to use the minimum amount of power to achieve the required BER. Each channel must
have the appropriate individual weight applied so that the correct relative amplitudes
are transmitted. After the weighting operation the individual data streams become
multibit values. The data streams are summed together in a large digital summing
circuit that consists of a tree of numerous two input adders.
The weighted and summed digital values are then filtered
in a conventional FIR filter. The FIR filter is required to pulse shape the input
waveforms while suppressing outofband emissions. The multipliers in the FIR must
handle the multibit data and coefficients to the desired precision.
In Figure 4B, four signal channels are input individually
into separate FIR filters 20 (the clock signal has been omitted for clarity).
The individually filtered signals are then weighted using multipliers
24 with a channel specific weighting coefficient 37 w_{(i)}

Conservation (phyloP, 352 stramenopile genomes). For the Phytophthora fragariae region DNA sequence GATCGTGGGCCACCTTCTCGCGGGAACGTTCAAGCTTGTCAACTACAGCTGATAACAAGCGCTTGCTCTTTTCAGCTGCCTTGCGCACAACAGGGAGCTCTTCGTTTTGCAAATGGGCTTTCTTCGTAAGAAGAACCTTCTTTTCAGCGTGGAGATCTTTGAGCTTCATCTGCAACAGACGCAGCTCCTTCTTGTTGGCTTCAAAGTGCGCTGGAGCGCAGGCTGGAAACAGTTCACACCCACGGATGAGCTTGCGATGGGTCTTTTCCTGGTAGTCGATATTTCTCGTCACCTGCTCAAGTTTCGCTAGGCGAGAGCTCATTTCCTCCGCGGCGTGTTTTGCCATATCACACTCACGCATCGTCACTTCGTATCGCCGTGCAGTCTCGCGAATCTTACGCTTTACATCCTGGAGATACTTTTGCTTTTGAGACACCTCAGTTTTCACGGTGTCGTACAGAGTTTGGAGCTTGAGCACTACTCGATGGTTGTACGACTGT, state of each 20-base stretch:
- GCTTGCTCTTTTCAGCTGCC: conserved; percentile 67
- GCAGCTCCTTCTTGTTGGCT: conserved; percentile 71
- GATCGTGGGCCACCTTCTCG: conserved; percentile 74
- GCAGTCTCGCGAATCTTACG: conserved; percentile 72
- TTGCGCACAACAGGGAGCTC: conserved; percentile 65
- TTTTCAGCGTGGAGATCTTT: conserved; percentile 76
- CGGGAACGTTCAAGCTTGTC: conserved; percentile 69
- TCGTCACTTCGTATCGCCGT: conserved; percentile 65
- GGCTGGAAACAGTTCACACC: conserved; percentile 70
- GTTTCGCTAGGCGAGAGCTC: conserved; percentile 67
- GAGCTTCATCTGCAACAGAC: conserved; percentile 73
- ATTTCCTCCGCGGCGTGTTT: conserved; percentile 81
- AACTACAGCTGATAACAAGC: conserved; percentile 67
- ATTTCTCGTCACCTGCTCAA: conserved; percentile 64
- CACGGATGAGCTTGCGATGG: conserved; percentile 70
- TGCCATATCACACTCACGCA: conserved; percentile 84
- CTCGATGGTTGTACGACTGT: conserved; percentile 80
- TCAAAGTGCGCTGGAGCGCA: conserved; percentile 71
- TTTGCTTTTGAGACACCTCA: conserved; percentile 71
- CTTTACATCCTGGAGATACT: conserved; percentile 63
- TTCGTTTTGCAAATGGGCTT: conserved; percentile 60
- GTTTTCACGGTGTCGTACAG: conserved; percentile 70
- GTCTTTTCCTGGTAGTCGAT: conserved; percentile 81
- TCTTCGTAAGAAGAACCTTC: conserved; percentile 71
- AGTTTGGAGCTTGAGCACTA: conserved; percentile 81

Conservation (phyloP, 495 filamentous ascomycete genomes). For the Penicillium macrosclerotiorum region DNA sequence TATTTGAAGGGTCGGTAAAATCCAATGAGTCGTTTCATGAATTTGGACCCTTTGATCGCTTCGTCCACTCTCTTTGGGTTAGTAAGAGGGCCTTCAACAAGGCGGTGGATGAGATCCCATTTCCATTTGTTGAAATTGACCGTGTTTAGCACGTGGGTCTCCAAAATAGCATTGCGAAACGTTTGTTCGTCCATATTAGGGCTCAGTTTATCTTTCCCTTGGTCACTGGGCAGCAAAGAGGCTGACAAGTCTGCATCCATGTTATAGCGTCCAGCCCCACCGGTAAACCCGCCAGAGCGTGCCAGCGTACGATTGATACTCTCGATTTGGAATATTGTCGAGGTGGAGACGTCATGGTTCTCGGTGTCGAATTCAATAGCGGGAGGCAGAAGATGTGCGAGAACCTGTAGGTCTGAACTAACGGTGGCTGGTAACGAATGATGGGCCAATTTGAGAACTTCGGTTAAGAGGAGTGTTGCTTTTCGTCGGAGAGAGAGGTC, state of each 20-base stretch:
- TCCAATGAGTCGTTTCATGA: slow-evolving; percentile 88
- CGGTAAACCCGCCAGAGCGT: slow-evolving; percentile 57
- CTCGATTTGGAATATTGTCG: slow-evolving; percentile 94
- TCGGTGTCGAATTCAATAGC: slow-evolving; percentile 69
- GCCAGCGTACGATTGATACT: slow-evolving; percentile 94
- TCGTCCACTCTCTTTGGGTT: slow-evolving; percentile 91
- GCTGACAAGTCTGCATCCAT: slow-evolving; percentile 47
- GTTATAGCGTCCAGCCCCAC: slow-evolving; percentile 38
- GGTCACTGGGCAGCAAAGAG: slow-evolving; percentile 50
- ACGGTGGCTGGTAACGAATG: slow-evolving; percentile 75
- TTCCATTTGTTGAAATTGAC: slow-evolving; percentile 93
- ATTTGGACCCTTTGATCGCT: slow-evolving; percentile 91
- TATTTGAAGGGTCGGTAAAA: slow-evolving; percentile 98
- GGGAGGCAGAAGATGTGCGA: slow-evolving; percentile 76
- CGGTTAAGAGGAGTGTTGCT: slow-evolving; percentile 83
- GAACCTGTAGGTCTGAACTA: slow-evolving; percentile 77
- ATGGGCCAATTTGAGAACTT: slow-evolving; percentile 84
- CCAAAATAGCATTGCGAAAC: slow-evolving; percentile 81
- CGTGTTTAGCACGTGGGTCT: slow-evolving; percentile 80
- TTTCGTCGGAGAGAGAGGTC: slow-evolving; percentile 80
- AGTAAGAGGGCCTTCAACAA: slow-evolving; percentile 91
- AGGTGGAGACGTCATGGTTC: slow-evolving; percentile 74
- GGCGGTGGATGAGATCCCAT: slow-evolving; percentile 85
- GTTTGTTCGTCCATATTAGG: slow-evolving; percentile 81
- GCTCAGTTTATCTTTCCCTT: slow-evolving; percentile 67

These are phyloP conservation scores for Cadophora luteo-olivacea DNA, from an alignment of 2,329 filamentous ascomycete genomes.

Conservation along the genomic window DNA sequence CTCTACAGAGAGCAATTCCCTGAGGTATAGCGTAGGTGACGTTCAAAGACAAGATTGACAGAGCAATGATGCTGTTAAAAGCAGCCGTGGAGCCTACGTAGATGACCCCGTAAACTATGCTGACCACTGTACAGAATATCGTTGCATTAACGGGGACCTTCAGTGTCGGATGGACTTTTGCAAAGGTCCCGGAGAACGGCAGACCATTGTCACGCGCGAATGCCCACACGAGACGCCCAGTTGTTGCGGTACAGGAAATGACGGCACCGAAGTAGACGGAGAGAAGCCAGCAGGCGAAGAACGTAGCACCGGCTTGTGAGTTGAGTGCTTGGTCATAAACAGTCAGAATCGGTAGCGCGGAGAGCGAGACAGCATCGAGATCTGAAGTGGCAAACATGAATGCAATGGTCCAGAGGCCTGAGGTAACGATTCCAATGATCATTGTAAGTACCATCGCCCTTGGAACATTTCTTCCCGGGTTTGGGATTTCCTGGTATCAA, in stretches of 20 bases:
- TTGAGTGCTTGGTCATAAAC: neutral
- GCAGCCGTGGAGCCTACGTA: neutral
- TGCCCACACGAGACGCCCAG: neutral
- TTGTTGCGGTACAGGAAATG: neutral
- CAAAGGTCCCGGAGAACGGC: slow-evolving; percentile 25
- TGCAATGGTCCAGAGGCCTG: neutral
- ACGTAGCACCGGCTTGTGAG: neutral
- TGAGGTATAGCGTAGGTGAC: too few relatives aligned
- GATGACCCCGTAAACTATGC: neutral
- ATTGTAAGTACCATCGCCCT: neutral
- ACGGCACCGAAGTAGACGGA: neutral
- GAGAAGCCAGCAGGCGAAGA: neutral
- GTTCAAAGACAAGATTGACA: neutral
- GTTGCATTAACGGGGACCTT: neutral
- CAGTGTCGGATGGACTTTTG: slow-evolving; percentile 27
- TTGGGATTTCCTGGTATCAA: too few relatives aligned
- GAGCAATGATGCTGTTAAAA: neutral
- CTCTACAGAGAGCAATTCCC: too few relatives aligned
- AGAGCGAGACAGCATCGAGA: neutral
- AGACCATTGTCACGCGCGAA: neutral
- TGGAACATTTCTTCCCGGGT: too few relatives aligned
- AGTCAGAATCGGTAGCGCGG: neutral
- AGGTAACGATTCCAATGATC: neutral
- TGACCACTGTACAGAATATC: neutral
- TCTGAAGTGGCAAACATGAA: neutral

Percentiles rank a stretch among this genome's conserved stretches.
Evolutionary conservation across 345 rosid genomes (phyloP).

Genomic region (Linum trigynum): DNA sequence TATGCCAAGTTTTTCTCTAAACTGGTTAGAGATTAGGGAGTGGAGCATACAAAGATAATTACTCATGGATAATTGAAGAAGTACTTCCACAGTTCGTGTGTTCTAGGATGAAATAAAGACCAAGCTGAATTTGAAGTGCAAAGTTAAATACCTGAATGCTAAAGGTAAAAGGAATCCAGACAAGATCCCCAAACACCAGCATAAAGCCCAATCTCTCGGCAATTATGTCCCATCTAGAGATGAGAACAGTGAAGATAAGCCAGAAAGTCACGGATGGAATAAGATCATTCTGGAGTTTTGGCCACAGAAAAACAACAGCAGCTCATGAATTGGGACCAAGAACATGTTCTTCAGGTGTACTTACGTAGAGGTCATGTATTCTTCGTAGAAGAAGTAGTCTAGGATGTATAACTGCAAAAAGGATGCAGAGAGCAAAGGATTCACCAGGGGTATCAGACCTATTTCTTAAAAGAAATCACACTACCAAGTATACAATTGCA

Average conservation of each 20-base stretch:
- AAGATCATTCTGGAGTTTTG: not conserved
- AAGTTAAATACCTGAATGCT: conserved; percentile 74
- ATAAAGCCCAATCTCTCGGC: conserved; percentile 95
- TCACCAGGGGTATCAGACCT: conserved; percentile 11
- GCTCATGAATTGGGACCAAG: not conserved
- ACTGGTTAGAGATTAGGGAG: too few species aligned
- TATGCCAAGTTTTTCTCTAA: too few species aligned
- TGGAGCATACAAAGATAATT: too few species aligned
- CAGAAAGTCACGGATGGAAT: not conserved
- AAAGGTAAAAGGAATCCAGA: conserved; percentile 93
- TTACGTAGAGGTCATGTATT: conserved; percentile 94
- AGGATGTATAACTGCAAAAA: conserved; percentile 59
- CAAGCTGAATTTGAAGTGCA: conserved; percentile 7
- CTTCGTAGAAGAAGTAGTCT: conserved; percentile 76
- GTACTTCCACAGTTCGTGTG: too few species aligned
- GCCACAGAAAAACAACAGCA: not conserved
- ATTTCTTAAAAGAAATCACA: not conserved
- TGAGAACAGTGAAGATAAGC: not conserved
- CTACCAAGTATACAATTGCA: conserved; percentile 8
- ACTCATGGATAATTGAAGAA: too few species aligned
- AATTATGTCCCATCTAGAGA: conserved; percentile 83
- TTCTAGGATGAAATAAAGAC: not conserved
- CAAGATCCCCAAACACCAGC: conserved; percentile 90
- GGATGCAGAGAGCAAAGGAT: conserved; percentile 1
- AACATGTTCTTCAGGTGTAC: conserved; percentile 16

for power control (equalizing the power or gain between individual channels)
before being input to a multichannel summer 46. Since all users occupy the
same frequency spectrum and time allocation in spread spectrum communication systems,
it is desired that each user is received with the same power level. The result,
y_{(i)k}
44, is a weighted sum of the individually FIR filtered multiple signal
channels.
A CDMA transmitter combines many channels of varying types
of digital signals (serial digital voice, power control, ISDN data). Typically,
each channel is modulated with a different spreading code. The spreading code allows
a CDMA receiver to recover the combined signals by use of the proper code during
demodulation. Alternatively, any set of orthogonal functions could be combined with